Just as the wildly original “Anna and the Apocalypse” created its own holiday / musical branch of the zombie genre, “Little Monsters” forges a path into the new sector of the feel good movie about the undead. This unrestrained, hilarious exercise in absurdity truly is something special.
Street musician Dave (Alexander England) is having a rough go of it. After an inspired extended opening sequence of a nonstop argument between the man and his live-in girlfriend, the couple initiate a bad breakup. With nowhere else to go, Dave moves in with his sister and his five year old nephew. Dave spends his days teaching the young boy all sorts of bad habits, from choice curse words to playing hyper-violent video games. It may be love at first sight when Dave drops his nephew at school and meets the sunny kindergarten teacher Miss Caroline (Lupita Nyong’o). Jumping at the chance to impress her, Dave volunteers to help chaperone the class field trip to a petting zoo.
Things, of course, don’t go as planned.
There’s an Army base conducting experiments on the walking dead next door, and the zombies get loose and begin terrorizing everyone. There are dozens of other schoolchildren at risk, as well as Teddy McGiggle (Josh Gad), an obnoxious children’s television personality who happens to be filming on location on the very day of the incident. Miss Caroline, Dave, McGiggle, and the kindergarten class become trapped in the gift shop with no way out, and must rely on their resourcefulness to survive.
The premise is absolutely uproarious in itself, and the witty film is packed with a very funny blend of inspired and low-brow humor. Gad brings comic relief in the form of his drunken, foul-mouthed host, and England has a laid-back McConaughey vibe with flawless comedic timing. N’Yongo is delightful as the sweet-natured educator who becomes a zombie-slaying badass when it comes to saving her class from being devoured. The supporting cast of kiddos have oodles of personality too, rounding out an incredibly charming bunch of characters.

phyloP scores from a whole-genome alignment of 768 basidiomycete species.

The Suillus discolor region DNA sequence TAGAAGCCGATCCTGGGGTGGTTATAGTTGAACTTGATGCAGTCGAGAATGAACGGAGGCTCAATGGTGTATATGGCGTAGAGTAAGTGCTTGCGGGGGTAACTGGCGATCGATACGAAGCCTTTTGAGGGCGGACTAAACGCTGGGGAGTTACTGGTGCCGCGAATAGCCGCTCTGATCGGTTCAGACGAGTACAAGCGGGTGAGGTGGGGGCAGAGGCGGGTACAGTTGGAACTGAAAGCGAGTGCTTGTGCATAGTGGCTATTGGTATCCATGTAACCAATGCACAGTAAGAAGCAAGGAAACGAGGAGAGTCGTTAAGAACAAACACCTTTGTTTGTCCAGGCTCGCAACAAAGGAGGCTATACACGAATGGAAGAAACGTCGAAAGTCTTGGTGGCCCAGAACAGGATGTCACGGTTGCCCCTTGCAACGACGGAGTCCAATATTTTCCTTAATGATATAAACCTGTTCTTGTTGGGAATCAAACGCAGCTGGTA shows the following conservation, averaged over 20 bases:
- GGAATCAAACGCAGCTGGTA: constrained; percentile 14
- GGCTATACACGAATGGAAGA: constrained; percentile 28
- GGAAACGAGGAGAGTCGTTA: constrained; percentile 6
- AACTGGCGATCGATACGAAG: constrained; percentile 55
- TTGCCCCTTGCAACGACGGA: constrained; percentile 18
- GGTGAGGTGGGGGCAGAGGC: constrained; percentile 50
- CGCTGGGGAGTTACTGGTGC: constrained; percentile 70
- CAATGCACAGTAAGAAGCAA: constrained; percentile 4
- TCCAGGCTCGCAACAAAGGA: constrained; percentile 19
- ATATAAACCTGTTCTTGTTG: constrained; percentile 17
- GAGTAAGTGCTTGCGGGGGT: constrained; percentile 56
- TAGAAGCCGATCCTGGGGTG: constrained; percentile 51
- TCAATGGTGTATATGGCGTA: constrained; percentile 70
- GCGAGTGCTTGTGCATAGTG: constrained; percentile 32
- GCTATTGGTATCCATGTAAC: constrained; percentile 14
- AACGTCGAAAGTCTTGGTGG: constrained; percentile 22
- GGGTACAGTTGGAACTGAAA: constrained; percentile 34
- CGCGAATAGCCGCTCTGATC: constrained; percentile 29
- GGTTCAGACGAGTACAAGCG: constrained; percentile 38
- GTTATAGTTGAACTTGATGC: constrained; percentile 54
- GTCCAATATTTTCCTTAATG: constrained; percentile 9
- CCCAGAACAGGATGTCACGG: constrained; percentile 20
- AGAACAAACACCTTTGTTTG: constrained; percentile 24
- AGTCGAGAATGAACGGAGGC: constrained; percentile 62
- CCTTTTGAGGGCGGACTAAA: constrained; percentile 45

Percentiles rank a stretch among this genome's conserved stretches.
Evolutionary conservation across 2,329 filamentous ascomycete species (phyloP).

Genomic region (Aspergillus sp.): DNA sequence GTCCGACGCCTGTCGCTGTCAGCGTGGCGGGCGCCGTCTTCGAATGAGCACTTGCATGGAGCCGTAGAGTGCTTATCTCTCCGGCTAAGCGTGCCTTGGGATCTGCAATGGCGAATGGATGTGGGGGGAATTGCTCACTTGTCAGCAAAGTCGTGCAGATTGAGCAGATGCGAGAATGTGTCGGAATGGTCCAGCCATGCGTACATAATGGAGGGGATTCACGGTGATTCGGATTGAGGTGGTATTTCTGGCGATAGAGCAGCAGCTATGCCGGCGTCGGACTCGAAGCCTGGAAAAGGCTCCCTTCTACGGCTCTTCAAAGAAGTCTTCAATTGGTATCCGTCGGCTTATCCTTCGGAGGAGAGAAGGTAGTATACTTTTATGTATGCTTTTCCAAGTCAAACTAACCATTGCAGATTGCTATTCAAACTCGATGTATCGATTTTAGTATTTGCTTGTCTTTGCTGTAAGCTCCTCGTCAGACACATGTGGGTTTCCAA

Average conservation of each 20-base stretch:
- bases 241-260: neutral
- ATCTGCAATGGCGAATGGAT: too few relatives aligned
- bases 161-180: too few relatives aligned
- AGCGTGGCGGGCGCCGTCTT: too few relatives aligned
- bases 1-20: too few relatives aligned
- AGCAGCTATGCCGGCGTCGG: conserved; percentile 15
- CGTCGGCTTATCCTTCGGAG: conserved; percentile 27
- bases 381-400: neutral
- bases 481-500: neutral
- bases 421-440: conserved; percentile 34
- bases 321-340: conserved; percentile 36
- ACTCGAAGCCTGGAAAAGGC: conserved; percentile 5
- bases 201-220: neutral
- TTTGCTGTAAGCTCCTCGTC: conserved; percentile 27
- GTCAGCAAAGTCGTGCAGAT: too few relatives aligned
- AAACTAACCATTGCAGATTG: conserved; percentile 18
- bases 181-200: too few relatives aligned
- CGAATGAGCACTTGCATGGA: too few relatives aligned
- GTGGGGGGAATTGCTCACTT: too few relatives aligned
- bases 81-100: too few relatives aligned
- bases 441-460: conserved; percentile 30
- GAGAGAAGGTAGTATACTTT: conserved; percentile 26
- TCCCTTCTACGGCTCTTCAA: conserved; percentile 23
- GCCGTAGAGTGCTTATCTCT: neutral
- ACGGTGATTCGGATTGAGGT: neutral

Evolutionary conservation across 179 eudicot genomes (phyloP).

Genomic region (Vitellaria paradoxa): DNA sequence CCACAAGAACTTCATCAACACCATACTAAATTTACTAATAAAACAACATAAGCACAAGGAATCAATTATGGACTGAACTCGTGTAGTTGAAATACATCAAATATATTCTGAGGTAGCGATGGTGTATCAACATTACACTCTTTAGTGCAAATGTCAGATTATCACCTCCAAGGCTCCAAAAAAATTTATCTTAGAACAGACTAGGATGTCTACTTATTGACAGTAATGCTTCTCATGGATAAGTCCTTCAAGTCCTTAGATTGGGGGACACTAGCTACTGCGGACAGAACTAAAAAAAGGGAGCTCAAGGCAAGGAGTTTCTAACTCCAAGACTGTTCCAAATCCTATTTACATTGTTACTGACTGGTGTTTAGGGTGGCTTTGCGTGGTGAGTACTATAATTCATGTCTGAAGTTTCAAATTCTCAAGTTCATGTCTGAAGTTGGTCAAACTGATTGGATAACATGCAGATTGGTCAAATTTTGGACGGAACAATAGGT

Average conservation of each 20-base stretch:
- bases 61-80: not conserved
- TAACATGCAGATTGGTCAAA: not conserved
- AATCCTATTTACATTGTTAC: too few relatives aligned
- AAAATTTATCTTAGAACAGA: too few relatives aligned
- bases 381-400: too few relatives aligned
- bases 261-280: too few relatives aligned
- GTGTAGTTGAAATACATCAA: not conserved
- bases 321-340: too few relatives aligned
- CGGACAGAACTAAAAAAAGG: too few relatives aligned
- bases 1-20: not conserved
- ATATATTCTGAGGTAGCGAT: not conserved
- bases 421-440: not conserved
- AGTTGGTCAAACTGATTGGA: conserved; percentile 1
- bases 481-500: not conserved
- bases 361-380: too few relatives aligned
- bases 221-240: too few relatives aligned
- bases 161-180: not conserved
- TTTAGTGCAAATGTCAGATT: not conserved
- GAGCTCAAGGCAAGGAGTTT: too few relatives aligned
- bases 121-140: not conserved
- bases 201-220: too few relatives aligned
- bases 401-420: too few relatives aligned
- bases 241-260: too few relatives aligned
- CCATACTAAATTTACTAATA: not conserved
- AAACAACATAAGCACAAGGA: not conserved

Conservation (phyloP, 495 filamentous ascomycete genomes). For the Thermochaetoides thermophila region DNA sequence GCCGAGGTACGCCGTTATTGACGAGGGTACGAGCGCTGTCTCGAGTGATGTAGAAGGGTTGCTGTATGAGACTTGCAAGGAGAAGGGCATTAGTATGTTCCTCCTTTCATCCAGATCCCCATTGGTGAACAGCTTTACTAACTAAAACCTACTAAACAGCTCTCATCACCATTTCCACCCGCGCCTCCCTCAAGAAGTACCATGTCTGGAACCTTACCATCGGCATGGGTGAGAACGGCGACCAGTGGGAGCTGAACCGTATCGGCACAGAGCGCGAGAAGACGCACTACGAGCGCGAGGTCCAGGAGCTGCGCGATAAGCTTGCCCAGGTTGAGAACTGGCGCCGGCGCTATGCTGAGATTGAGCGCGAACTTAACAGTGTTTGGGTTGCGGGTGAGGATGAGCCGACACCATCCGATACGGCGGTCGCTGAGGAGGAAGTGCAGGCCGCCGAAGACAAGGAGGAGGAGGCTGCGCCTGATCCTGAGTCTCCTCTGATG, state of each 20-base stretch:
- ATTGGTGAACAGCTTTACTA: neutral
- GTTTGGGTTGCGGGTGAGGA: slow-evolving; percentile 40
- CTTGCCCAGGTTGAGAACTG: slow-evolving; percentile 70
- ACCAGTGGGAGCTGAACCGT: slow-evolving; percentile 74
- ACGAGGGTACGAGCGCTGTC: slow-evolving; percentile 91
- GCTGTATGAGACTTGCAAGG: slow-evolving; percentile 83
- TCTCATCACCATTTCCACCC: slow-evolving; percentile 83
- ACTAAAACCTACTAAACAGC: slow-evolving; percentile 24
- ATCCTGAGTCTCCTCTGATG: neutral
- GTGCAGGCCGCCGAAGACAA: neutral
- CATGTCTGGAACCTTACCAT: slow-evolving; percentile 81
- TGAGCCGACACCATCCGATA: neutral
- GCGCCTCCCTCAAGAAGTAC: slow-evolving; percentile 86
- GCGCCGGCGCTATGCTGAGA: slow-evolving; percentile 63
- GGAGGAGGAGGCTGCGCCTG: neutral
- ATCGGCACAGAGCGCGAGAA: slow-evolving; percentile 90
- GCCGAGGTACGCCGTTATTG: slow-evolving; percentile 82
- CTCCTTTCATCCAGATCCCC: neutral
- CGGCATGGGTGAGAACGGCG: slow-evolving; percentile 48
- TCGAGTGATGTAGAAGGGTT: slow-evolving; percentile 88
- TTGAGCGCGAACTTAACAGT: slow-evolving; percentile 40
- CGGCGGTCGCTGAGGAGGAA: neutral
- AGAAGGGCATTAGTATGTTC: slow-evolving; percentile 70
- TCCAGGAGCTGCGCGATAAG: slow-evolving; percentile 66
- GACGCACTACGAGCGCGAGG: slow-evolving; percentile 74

Writer-director Abe Forsythe doesn’t slow down and keeps the jokes coming. There’s a frenzied energy and brisk pace to this well-made film, including several unexpected, uproarious, applause-worthy scenes to keep the audience involved. These are characters you’ll want to actively root for. And yes, there’s even a ukulele solo to Taylor Swift’s “Shake It Off.”
For fans of the zombie genre, this low budget comedy has outstanding horror effects. Although the story is campy, the makeup never looks cheesy. It helps that the film doesn’t take itself too seriously. (Case in point: when one of the Army guys asks if they’re the “slow or fast?” kind when he learns zombies are on the loose).
“Little Monsters” is the irresistible, touching, big-hearted zom-com we’ve all been waiting for. It has cult classic written all over it, and is one of the highlights of the Sundance Film Festival this year.